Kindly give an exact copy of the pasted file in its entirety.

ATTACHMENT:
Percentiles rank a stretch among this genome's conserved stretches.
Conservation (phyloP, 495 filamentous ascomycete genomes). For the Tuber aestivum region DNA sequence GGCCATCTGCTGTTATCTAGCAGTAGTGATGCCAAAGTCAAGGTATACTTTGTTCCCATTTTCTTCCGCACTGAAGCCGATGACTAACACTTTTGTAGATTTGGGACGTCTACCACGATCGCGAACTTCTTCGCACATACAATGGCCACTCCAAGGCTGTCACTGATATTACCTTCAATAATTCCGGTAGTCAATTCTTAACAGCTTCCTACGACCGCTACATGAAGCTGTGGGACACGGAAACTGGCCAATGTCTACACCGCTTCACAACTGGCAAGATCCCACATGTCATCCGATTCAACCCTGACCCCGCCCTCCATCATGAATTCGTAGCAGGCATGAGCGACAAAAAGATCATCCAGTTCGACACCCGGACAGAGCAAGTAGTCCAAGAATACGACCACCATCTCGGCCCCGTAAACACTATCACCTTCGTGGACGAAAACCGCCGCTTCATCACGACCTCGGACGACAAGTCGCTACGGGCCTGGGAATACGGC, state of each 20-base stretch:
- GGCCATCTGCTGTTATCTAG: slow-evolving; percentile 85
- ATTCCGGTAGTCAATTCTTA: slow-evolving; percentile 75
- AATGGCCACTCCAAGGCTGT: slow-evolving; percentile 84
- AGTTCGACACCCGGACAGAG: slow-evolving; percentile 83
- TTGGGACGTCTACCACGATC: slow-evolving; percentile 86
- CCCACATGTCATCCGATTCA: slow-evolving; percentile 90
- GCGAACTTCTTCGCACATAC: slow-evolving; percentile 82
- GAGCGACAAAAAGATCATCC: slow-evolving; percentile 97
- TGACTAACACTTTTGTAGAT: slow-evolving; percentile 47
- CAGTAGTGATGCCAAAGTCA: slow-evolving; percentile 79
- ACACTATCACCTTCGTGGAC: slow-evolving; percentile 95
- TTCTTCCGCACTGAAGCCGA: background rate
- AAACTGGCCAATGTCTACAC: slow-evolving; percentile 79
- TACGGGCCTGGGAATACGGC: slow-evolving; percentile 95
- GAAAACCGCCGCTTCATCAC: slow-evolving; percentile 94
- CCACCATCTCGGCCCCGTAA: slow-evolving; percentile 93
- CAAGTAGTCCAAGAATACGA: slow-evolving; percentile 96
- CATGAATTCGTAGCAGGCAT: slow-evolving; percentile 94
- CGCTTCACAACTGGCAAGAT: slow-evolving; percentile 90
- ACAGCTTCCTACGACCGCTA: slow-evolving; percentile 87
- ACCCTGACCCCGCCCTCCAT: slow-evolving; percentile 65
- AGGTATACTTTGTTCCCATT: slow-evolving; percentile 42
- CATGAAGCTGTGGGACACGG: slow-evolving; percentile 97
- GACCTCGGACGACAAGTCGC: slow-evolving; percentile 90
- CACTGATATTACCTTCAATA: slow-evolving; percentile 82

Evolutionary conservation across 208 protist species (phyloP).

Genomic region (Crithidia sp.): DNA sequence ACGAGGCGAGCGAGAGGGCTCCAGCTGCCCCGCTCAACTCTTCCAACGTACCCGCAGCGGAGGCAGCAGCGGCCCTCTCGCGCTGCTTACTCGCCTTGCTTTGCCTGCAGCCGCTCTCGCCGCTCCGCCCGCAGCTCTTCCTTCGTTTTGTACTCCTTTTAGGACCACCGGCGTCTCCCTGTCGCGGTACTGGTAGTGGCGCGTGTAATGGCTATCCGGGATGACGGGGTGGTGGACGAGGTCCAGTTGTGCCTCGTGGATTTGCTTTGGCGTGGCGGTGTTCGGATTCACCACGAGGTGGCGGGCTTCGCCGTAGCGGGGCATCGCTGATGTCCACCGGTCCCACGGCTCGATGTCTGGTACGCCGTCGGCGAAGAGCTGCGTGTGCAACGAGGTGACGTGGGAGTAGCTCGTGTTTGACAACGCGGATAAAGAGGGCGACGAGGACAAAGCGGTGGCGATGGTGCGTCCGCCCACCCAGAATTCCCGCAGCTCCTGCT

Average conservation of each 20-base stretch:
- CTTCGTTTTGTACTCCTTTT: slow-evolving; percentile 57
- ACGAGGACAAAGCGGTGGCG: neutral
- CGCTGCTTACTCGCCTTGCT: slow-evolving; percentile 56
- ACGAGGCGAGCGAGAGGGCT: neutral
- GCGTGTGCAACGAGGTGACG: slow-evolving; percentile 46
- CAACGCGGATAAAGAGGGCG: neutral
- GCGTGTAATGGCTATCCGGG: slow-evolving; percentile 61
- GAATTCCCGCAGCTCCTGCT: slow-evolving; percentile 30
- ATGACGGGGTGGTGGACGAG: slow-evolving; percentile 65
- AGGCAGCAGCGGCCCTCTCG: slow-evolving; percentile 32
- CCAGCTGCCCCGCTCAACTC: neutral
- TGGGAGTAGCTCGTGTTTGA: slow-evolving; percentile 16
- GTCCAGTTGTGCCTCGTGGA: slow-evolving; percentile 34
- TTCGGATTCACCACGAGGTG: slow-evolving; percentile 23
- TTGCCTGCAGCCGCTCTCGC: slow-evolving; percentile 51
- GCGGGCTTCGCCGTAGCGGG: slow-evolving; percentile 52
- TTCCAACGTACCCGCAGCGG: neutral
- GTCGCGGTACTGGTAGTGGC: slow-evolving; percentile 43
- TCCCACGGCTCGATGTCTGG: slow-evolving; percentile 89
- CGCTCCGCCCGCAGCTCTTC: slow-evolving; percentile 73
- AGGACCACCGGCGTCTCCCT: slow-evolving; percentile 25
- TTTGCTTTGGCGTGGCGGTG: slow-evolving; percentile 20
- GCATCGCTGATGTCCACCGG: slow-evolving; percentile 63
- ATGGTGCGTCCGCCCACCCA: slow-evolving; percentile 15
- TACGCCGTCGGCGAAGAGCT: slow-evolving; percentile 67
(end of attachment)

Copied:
Percentiles rank a stretch among this genome's conserved stretches.
Conservation (phyloP, 495 filamentous ascomycete genomes). For the Tuber aestivum region DNA sequence GGCCATCTGCTGTTATCTAGCAGTAGTGATGCCAAAGTCAAGGTATACTTTGTTCCCATTTTCTTCCGCACTGAAGCCGATGACTAACACTTTTGTAGATTTGGGACGTCTACCACGATCGCGAACTTCTTCGCACATACAATGGCCACTCCAAGGCTGTCACTGATATTACCTTCAATAATTCCGGTAGTCAATTCTTAACAGCTTCCTACGACCGCTACATGAAGCTGTGGGACACGGAAACTGGCCAATGTCTACACCGCTTCACAACTGGCAAGATCCCACATGTCATCCGATTCAACCCTGACCCCGCCCTCCATCATGAATTCGTAGCAGGCATGAGCGACAAAAAGATCATCCAGTTCGACACCCGGACAGAGCAAGTAGTCCAAGAATACGACCACCATCTCGGCCCCGTAAACACTATCACCTTCGTGGACGAAAACCGCCGCTTCATCACGACCTCGGACGACAAGTCGCTACGGGCCTGGGAATACGGC, state of each 20-base stretch:
- GGCCATCTGCTGTTATCTAG: slow-evolving; percentile 85
- ATTCCGGTAGTCAATTCTTA: slow-evolving; percentile 75
- AATGGCCACTCCAAGGCTGT: slow-evolving; percentile 84
- AGTTCGACACCCGGACAGAG: slow-evolving; percentile 83
- TTGGGACGTCTACCACGATC: slow-evolving; percentile 86
- CCCACATGTCATCCGATTCA: slow-evolving; percentile 90
- GCGAACTTCTTCGCACATAC: slow-evolving; percentile 82
- GAGCGACAAAAAGATCATCC: slow-evolving; percentile 97
- TGACTAACACTTTTGTAGAT: slow-evolving; percentile 47
- CAGTAGTGATGCCAAAGTCA: slow-evolving; percentile 79
- ACACTATCACCTTCGTGGAC: slow-evolving; percentile 95
- TTCTTCCGCACTGAAGCCGA: background rate
- AAACTGGCCAATGTCTACAC: slow-evolving; percentile 79
- TACGGGCCTGGGAATACGGC: slow-evolving; percentile 95
- GAAAACCGCCGCTTCATCAC: slow-evolving; percentile 94
- CCACCATCTCGGCCCCGTAA: slow-evolving; percentile 93
- CAAGTAGTCCAAGAATACGA: slow-evolving; percentile 96
- CATGAATTCGTAGCAGGCAT: slow-evolving; percentile 94
- CGCTTCACAACTGGCAAGAT: slow-evolving; percentile 90
- ACAGCTTCCTACGACCGCTA: slow-evolving; percentile 87
- ACCCTGACCCCGCCCTCCAT: slow-evolving; percentile 65
- AGGTATACTTTGTTCCCATT: slow-evolving; percentile 42
- CATGAAGCTGTGGGACACGG: slow-evolving; percentile 97
- GACCTCGGACGACAAGTCGC: slow-evolving; percentile 90
- CACTGATATTACCTTCAATA: slow-evolving; percentile 82

Evolutionary conservation across 208 protist species (phyloP).

Genomic region (Crithidia sp.): DNA sequence ACGAGGCGAGCGAGAGGGCTCCAGCTGCCCCGCTCAACTCTTCCAACGTACCCGCAGCGGAGGCAGCAGCGGCCCTCTCGCGCTGCTTACTCGCCTTGCTTTGCCTGCAGCCGCTCTCGCCGCTCCGCCCGCAGCTCTTCCTTCGTTTTGTACTCCTTTTAGGACCACCGGCGTCTCCCTGTCGCGGTACTGGTAGTGGCGCGTGTAATGGCTATCCGGGATGACGGGGTGGTGGACGAGGTCCAGTTGTGCCTCGTGGATTTGCTTTGGCGTGGCGGTGTTCGGATTCACCACGAGGTGGCGGGCTTCGCCGTAGCGGGGCATCGCTGATGTCCACCGGTCCCACGGCTCGATGTCTGGTACGCCGTCGGCGAAGAGCTGCGTGTGCAACGAGGTGACGTGGGAGTAGCTCGTGTTTGACAACGCGGATAAAGAGGGCGACGAGGACAAAGCGGTGGCGATGGTGCGTCCGCCCACCCAGAATTCCCGCAGCTCCTGCT

Average conservation of each 20-base stretch:
- CTTCGTTTTGTACTCCTTTT: slow-evolving; percentile 57
- ACGAGGACAAAGCGGTGGCG: neutral
- CGCTGCTTACTCGCCTTGCT: slow-evolving; percentile 56
- ACGAGGCGAGCGAGAGGGCT: neutral
- GCGTGTGCAACGAGGTGACG: slow-evolving; percentile 46
- CAACGCGGATAAAGAGGGCG: neutral
- GCGTGTAATGGCTATCCGGG: slow-evolving; percentile 61
- GAATTCCCGCAGCTCCTGCT: slow-evolving; percentile 30
- ATGACGGGGTGGTGGACGAG: slow-evolving; percentile 65
- AGGCAGCAGCGGCCCTCTCG: slow-evolving; percentile 32
- CCAGCTGCCCCGCTCAACTC: neutral
- TGGGAGTAGCTCGTGTTTGA: slow-evolving; percentile 16
- GTCCAGTTGTGCCTCGTGGA: slow-evolving; percentile 34
- TTCGGATTCACCACGAGGTG: slow-evolving; percentile 23
- TTGCCTGCAGCCGCTCTCGC: slow-evolving; percentile 51
- GCGGGCTTCGCCGTAGCGGG: slow-evolving; percentile 52
- TTCCAACGTACCCGCAGCGG: neutral
- GTCGCGGTACTGGTAGTGGC: slow-evolving; percentile 43
- TCCCACGGCTCGATGTCTGG: slow-evolving; percentile 89
- CGCTCCGCCCGCAGCTCTTC: slow-evolving; percentile 73
- AGGACCACCGGCGTCTCCCT: slow-evolving; percentile 25
- TTTGCTTTGGCGTGGCGGTG: slow-evolving; percentile 20
- GCATCGCTGATGTCCACCGG: slow-evolving; percentile 63
- ATGGTGCGTCCGCCCACCCA: slow-evolving; percentile 15
- TACGCCGTCGGCGAAGAGCT: slow-evolving; percentile 67